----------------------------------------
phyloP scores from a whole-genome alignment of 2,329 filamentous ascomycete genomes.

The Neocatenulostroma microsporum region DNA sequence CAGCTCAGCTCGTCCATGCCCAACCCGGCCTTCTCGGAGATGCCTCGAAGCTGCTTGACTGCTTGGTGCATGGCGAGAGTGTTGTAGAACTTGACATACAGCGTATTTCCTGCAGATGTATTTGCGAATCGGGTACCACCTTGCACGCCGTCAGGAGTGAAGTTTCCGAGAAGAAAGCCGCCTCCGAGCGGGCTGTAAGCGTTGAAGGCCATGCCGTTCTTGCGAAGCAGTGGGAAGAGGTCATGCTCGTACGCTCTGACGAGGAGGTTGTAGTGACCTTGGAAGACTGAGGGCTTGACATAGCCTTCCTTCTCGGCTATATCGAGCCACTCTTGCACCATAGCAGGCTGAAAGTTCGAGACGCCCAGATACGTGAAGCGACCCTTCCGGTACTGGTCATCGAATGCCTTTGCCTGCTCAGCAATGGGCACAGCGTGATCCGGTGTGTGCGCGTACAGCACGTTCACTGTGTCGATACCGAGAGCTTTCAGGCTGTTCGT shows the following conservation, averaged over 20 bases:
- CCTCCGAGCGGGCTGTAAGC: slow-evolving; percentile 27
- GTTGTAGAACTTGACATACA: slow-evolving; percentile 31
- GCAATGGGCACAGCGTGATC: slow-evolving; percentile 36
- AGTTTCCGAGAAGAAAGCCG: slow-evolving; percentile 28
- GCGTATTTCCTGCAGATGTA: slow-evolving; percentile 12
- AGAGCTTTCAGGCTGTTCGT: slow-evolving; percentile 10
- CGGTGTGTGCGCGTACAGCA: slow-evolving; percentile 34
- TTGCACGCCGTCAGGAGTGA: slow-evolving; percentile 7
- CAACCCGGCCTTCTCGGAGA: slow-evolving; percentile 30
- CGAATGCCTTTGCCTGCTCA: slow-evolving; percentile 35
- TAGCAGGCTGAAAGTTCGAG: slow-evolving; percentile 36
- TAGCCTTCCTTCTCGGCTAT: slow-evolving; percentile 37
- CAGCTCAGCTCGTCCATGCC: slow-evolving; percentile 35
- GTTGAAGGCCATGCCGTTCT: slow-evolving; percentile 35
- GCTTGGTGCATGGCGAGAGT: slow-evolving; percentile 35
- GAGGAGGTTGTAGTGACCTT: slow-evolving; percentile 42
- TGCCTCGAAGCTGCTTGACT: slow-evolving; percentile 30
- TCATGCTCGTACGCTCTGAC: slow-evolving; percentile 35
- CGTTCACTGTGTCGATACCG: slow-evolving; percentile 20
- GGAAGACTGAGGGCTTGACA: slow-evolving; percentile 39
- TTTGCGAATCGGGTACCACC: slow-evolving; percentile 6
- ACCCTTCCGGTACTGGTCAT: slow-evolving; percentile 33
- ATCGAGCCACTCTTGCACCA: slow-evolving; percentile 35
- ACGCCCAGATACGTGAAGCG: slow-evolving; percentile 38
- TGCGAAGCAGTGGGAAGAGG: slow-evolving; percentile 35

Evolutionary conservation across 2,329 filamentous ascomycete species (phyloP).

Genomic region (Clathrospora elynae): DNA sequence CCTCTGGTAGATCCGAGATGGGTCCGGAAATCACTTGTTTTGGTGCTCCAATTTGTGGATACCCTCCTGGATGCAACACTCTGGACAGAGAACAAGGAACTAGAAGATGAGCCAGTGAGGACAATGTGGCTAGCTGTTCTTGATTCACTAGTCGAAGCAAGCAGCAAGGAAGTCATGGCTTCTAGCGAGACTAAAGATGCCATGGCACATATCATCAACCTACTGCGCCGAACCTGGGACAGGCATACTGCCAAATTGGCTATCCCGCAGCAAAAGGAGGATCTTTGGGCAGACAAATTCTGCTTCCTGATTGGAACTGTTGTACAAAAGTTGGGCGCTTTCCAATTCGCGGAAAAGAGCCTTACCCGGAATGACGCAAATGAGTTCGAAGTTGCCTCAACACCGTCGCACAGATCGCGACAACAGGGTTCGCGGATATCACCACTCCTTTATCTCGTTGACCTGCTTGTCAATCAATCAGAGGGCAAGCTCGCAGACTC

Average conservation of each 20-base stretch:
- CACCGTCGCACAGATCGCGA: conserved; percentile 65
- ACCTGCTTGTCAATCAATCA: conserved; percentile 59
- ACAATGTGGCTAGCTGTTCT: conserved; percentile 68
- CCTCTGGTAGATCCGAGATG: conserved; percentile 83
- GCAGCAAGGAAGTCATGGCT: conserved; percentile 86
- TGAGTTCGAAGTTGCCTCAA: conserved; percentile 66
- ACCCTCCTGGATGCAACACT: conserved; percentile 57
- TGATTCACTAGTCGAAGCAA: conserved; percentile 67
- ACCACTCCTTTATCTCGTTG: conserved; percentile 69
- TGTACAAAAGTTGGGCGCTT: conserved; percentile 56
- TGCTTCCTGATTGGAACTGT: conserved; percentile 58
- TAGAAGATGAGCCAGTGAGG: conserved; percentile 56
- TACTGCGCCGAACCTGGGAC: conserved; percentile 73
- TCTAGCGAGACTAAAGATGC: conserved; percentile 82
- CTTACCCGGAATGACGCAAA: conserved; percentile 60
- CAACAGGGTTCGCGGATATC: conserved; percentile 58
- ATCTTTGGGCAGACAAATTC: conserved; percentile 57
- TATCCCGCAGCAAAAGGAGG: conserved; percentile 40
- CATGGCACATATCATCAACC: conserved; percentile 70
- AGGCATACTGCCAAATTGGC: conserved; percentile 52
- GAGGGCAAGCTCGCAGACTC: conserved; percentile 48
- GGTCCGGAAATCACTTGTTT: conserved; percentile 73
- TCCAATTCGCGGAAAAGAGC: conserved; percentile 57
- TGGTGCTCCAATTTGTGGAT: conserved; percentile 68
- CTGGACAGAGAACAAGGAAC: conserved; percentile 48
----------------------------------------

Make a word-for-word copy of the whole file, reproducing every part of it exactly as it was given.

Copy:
phyloP scores from a whole-genome alignment of 2,329 filamentous ascomycete genomes.

The Neocatenulostroma microsporum region DNA sequence CAGCTCAGCTCGTCCATGCCCAACCCGGCCTTCTCGGAGATGCCTCGAAGCTGCTTGACTGCTTGGTGCATGGCGAGAGTGTTGTAGAACTTGACATACAGCGTATTTCCTGCAGATGTATTTGCGAATCGGGTACCACCTTGCACGCCGTCAGGAGTGAAGTTTCCGAGAAGAAAGCCGCCTCCGAGCGGGCTGTAAGCGTTGAAGGCCATGCCGTTCTTGCGAAGCAGTGGGAAGAGGTCATGCTCGTACGCTCTGACGAGGAGGTTGTAGTGACCTTGGAAGACTGAGGGCTTGACATAGCCTTCCTTCTCGGCTATATCGAGCCACTCTTGCACCATAGCAGGCTGAAAGTTCGAGACGCCCAGATACGTGAAGCGACCCTTCCGGTACTGGTCATCGAATGCCTTTGCCTGCTCAGCAATGGGCACAGCGTGATCCGGTGTGTGCGCGTACAGCACGTTCACTGTGTCGATACCGAGAGCTTTCAGGCTGTTCGT shows the following conservation, averaged over 20 bases:
- CCTCCGAGCGGGCTGTAAGC: slow-evolving; percentile 27
- GTTGTAGAACTTGACATACA: slow-evolving; percentile 31
- GCAATGGGCACAGCGTGATC: slow-evolving; percentile 36
- AGTTTCCGAGAAGAAAGCCG: slow-evolving; percentile 28
- GCGTATTTCCTGCAGATGTA: slow-evolving; percentile 12
- AGAGCTTTCAGGCTGTTCGT: slow-evolving; percentile 10
- CGGTGTGTGCGCGTACAGCA: slow-evolving; percentile 34
- TTGCACGCCGTCAGGAGTGA: slow-evolving; percentile 7
- CAACCCGGCCTTCTCGGAGA: slow-evolving; percentile 30
- CGAATGCCTTTGCCTGCTCA: slow-evolving; percentile 35
- TAGCAGGCTGAAAGTTCGAG: slow-evolving; percentile 36
- TAGCCTTCCTTCTCGGCTAT: slow-evolving; percentile 37
- CAGCTCAGCTCGTCCATGCC: slow-evolving; percentile 35
- GTTGAAGGCCATGCCGTTCT: slow-evolving; percentile 35
- GCTTGGTGCATGGCGAGAGT: slow-evolving; percentile 35
- GAGGAGGTTGTAGTGACCTT: slow-evolving; percentile 42
- TGCCTCGAAGCTGCTTGACT: slow-evolving; percentile 30
- TCATGCTCGTACGCTCTGAC: slow-evolving; percentile 35
- CGTTCACTGTGTCGATACCG: slow-evolving; percentile 20
- GGAAGACTGAGGGCTTGACA: slow-evolving; percentile 39
- TTTGCGAATCGGGTACCACC: slow-evolving; percentile 6
- ACCCTTCCGGTACTGGTCAT: slow-evolving; percentile 33
- ATCGAGCCACTCTTGCACCA: slow-evolving; percentile 35
- ACGCCCAGATACGTGAAGCG: slow-evolving; percentile 38
- TGCGAAGCAGTGGGAAGAGG: slow-evolving; percentile 35

Evolutionary conservation across 2,329 filamentous ascomycete species (phyloP).

Genomic region (Clathrospora elynae): DNA sequence CCTCTGGTAGATCCGAGATGGGTCCGGAAATCACTTGTTTTGGTGCTCCAATTTGTGGATACCCTCCTGGATGCAACACTCTGGACAGAGAACAAGGAACTAGAAGATGAGCCAGTGAGGACAATGTGGCTAGCTGTTCTTGATTCACTAGTCGAAGCAAGCAGCAAGGAAGTCATGGCTTCTAGCGAGACTAAAGATGCCATGGCACATATCATCAACCTACTGCGCCGAACCTGGGACAGGCATACTGCCAAATTGGCTATCCCGCAGCAAAAGGAGGATCTTTGGGCAGACAAATTCTGCTTCCTGATTGGAACTGTTGTACAAAAGTTGGGCGCTTTCCAATTCGCGGAAAAGAGCCTTACCCGGAATGACGCAAATGAGTTCGAAGTTGCCTCAACACCGTCGCACAGATCGCGACAACAGGGTTCGCGGATATCACCACTCCTTTATCTCGTTGACCTGCTTGTCAATCAATCAGAGGGCAAGCTCGCAGACTC

Average conservation of each 20-base stretch:
- CACCGTCGCACAGATCGCGA: conserved; percentile 65
- ACCTGCTTGTCAATCAATCA: conserved; percentile 59
- ACAATGTGGCTAGCTGTTCT: conserved; percentile 68
- CCTCTGGTAGATCCGAGATG: conserved; percentile 83
- GCAGCAAGGAAGTCATGGCT: conserved; percentile 86
- TGAGTTCGAAGTTGCCTCAA: conserved; percentile 66
- ACCCTCCTGGATGCAACACT: conserved; percentile 57
- TGATTCACTAGTCGAAGCAA: conserved; percentile 67
- ACCACTCCTTTATCTCGTTG: conserved; percentile 69
- TGTACAAAAGTTGGGCGCTT: conserved; percentile 56
- TGCTTCCTGATTGGAACTGT: conserved; percentile 58
- TAGAAGATGAGCCAGTGAGG: conserved; percentile 56
- TACTGCGCCGAACCTGGGAC: conserved; percentile 73
- TCTAGCGAGACTAAAGATGC: conserved; percentile 82
- CTTACCCGGAATGACGCAAA: conserved; percentile 60
- CAACAGGGTTCGCGGATATC: conserved; percentile 58
- ATCTTTGGGCAGACAAATTC: conserved; percentile 57
- TATCCCGCAGCAAAAGGAGG: conserved; percentile 40
- CATGGCACATATCATCAACC: conserved; percentile 70
- AGGCATACTGCCAAATTGGC: conserved; percentile 52
- GAGGGCAAGCTCGCAGACTC: conserved; percentile 48
- GGTCCGGAAATCACTTGTTT: conserved; percentile 73
- TCCAATTCGCGGAAAAGAGC: conserved; percentile 57
- TGGTGCTCCAATTTGTGGAT: conserved; percentile 68
- CTGGACAGAGAACAAGGAAC: conserved; percentile 48